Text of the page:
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I grew up a computer/video game nerd and have zero strength training background and little natural athletic ability. Early this year, I decided to get myself into lifting, get strong and get in better shape.

I have been pretty committed, dedicated and have found myself enjoy time with the weights. I am by no means an expert, but I've learned a few things so far that I thought could be of help to those thinking about getting into lifting.

When we talk about serious strength training, nearly all programs focus on the big 4: squat, bench, deadlift and overhead/military press. There are lots of great YouTube videos on the correct form for each of these--search them up and watch. Having good form is important for not only helping you lift the most weight, but also ensuring you stay injury free.

Of the big 4, I've found the squat hardest to perform. I have tight, not very flexible hips, and have had to focus on improving my mobility there. YouTube up "Mobility WOD" if you run into similar issues--lots of excellent stretches to help loosen things up.

Though most agree that the big 4 should be the foundation of any program, there's less consensus on other program variables like number of reps, sets, frequency of training, progression and what, if any assistance work one should do. That's where the differences come in when you look at programs like Starting Strength, StrongLifts 5x5, 5/3/1 or whatever else. More on programming to come.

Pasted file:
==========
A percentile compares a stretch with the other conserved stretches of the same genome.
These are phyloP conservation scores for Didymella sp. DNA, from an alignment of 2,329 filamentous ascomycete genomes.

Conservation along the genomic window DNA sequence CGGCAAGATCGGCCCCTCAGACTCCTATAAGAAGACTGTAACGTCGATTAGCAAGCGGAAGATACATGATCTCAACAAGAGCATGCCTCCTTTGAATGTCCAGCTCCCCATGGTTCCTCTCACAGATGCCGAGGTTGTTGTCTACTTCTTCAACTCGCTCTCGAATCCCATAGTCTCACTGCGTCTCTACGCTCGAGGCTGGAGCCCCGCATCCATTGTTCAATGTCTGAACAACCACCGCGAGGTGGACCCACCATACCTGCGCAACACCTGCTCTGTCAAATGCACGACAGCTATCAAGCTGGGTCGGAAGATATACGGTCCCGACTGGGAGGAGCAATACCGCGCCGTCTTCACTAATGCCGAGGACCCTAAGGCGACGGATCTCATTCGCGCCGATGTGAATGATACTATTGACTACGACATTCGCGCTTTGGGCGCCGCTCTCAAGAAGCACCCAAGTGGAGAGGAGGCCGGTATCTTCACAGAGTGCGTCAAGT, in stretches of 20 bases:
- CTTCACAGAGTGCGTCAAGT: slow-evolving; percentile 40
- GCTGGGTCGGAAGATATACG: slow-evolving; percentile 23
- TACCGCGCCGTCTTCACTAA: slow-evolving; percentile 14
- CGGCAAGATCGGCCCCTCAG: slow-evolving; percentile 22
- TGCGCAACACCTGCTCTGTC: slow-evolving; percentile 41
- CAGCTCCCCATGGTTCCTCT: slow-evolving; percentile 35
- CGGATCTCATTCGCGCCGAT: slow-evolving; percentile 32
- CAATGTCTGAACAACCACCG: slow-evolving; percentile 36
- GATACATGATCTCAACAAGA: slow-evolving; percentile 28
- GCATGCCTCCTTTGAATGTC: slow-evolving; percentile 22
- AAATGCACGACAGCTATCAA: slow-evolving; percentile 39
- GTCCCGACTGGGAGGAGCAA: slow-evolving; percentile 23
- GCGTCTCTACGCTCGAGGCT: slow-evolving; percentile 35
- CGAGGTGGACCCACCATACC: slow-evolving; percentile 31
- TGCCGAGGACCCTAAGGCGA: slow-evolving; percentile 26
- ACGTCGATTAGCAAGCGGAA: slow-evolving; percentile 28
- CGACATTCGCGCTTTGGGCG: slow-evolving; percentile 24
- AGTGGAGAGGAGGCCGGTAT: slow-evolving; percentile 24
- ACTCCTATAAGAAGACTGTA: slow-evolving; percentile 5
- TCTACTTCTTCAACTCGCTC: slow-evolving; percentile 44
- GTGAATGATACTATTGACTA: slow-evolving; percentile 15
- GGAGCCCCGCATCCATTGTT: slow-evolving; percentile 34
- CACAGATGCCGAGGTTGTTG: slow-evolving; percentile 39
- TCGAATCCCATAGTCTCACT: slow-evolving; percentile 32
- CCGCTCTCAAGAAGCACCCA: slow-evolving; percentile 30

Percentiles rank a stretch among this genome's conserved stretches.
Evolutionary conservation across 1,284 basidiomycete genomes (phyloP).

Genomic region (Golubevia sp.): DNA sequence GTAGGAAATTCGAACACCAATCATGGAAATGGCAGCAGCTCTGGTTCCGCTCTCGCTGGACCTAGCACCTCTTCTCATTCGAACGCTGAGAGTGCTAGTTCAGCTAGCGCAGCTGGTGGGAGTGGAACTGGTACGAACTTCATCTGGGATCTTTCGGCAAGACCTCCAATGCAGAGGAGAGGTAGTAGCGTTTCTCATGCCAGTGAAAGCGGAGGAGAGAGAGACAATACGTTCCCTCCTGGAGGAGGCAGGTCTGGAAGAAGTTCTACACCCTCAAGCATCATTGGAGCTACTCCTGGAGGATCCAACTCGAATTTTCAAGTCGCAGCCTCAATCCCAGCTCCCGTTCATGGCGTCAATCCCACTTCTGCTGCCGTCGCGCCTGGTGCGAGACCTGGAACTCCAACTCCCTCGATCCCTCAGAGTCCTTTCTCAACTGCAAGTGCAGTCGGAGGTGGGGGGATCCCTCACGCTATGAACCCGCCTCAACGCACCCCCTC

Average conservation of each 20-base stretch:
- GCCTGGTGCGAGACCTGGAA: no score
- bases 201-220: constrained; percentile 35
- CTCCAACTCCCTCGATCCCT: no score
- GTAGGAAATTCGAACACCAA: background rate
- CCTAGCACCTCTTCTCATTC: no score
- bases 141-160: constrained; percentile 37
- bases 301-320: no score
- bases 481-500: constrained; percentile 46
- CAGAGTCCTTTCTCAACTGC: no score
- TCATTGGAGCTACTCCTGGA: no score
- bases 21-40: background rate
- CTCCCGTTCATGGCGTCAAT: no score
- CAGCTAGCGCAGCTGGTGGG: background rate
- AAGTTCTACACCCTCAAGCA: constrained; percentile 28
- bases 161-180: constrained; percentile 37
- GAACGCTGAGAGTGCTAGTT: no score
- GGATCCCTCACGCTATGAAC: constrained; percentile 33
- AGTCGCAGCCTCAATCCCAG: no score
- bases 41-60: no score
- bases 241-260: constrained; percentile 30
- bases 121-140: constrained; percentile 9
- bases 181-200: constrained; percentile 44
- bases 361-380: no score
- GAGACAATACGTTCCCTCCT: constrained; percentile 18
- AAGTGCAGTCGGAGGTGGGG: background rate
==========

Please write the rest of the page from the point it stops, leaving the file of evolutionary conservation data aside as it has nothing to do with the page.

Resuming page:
The big 4 are all barbell exercises, so you'll need to hit a gym or invest in some home gym equipment to perform them. I went the route of setting up a garage gym, and it took me several months to put together all of the needed equipment. The wait and expense has been well worth it and the best way for me to ensure I can lift 3-4 times a week. More is in the works to discuss the equipment side of things. I have become a huge fan of Rogue Fitness gear -- a bit pricier than some of the Chinese-made stuff, but super solid, great company and made in the USA.

Whatever program you choose, adding incremental amounts of weight, tracking your progress and tracking your personal records (PRs) is key and part of the fun. Watching your strength progress is awesome. Crushing reps with weights that you couldn't even lift once...pretty sweet, and the progression quickly becomes addictive.

More to come. Hit me up with questions or requests in the comments section.
Author: TEOTWAWKI Blog / Alexander Wolf
Posted: October 11, 2015, 2:16 pm

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